Street photography is changing with the times. Today, when we think of street photography, we think of a world of light, shadow, composition, rhythm, reflection, and contrast created by buildings of various shapes in big cities. But the town I live in is small, with no big buildings, squares, or beautifully shaped architecture. There is also no modern, geometrically interesting architecture.

Life is beautiful 

I just love human expressions. I want to capture the facial expressions of the people there, not the light and shadows of those buildings. Rather than taking pictures of special occasions, I would like to take casual scenes in everyday life. I especially like photos that make me feel positive, such as love and kindness. I would be happy if the person who saw the photo felt kindness and nostalgia from the photo. They are very peaceful and there is hope for the future.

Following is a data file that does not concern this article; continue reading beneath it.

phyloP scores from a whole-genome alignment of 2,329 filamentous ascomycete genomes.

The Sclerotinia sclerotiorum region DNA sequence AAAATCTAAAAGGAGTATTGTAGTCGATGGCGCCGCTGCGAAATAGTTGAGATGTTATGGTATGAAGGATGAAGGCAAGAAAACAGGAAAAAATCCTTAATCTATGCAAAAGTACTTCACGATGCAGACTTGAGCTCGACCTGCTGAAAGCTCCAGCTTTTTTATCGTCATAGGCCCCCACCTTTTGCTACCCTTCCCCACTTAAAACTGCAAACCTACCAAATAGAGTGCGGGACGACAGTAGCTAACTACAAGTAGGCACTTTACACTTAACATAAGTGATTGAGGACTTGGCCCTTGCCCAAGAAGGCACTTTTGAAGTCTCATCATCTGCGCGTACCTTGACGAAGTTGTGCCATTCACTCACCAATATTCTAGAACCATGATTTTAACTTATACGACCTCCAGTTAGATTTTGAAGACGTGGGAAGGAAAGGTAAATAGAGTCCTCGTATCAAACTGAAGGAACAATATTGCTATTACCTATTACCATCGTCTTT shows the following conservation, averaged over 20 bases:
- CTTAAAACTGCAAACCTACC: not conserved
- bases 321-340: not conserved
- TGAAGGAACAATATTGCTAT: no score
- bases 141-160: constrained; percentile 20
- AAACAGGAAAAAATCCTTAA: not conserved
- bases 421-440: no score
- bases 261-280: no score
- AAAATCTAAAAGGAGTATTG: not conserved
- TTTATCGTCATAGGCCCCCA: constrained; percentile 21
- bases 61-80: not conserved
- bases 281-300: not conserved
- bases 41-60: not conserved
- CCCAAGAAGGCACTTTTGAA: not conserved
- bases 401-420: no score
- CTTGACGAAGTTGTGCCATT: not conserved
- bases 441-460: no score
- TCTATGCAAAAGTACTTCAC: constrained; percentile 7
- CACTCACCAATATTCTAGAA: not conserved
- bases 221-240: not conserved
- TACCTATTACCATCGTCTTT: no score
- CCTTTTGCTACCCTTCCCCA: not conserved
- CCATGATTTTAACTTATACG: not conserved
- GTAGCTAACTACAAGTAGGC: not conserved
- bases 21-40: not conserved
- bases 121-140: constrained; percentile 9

Once, at my solo exhibition, I saw an elderly woman shed tears when she saw a photo I had taken. When I asked her why she cried, she said that seeing the photo made her feel nostalgic and warm. And she told me she was glad to see the photos. I am very happy that the photos touched the emotions of the people who saw them and made them happy.

In the field of street photography, I have many favorite photographers and I am influenced by many of them. Among them, the photographer I’m most interested in right now is Shoichi Kudo (1929-2014), who photographed Aomori, Japan in the 1950s. He is a photographer who, like Vivian Maier, was discovered posthumously. The photographs he took capture the vivid expressions of people at the time. When I look at his photographs, I feel that photographs have the power to transcend time and language barriers.



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